Back in March, Reese Witherspoon and her newly-formed Pacific Standard made their first purchase with M.A. Larson‘s debut novel, Pennyroyal’s Princess Boot Camp. The actress has been doing plenty of other things in the meantime — shooting Devil’s Knot with Atom Egoyan, conducting other pick-ups, and so on — but the thing’s starting to become a bigger priority, thanks in full to Summit Entertainment.
Deadline tells us the company have opted to imbue Boot Camp with their powers of distribution, thus giving Witherspoon the task of compiling its complete team and getting things into shooting shape. Larson herself will write the screenplay, suggesting it’ll stick well to the book’s story: a young, orphaned girl is sent to Pennyroyal Boot Camp, whereat those of her sort are trained to be warriors capable of battling witches. (It’s fantasy, you know?) The actress will produce and take a supporting role; she’s the only attached performer at the moment.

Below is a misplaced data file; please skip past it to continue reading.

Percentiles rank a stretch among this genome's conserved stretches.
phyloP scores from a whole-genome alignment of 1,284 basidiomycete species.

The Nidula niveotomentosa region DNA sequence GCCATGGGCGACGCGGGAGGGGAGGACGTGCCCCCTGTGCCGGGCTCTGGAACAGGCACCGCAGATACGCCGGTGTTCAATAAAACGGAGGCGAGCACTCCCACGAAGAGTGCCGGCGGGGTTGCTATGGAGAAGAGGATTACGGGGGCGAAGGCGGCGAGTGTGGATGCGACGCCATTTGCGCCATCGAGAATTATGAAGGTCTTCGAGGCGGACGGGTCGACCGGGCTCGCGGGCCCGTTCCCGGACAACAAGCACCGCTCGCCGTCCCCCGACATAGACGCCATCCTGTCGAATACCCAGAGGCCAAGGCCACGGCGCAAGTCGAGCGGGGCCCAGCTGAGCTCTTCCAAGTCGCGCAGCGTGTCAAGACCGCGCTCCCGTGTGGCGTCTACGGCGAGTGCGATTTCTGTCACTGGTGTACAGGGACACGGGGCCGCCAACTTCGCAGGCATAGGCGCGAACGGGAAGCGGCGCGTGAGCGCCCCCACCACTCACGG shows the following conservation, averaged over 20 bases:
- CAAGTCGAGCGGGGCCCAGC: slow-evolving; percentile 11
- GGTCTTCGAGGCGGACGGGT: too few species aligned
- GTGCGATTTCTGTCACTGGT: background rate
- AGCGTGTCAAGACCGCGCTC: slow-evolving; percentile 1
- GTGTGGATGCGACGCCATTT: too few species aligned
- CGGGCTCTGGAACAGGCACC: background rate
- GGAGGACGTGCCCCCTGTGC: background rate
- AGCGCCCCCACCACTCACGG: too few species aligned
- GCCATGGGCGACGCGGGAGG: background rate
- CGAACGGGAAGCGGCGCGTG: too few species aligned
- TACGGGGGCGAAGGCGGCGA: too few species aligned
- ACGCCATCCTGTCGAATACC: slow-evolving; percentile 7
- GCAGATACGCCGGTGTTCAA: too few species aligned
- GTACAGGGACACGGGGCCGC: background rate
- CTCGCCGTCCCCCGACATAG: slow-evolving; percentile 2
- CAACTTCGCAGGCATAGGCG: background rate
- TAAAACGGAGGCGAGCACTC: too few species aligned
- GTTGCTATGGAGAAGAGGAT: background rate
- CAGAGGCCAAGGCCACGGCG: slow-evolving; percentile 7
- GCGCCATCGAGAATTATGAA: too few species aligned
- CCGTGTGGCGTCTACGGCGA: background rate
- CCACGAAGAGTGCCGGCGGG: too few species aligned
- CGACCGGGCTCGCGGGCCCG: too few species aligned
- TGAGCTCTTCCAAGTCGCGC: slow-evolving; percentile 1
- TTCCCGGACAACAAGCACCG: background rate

In related news, Variety reports that Legally Blonde (related, because…) screenwriters Karen McCullah Lutz and Kirsten Smith have sold their new work, Panic Zone, to England’s Ealing Studios; Mark Platt (Drive, Scott Pilgrim vs. the World) will produce with Adam Siegel, Barnaby Thompson, and the two writers.
Platt described it as a study of “the perils of being a woman over 35 trying to find love,” with shades of Legally Blonde being the driving point in the very acquisition we have at hand. Thompson, meanwhile, feels it’s a perfect fit for the relaunched company, with Panic recalling prior “sophisticated screwball comedies built around iconic stars.” With any luck, the script is good enough for them to only need some iconic stars. In this day and age, a good screwball comedy shouldn’t be too much to ask for.
Do Princess Boot Camp or Panic Zone scream potential?
Since any New York cinephile has a nearly suffocating wealth of theatrical options, we figured it’d be best to compile some of the more worthwhile repertory showings into one handy list. Displayed below are a few of the city’s most reliable theaters and links to screenings of their weekend offerings — films you’re not likely […]
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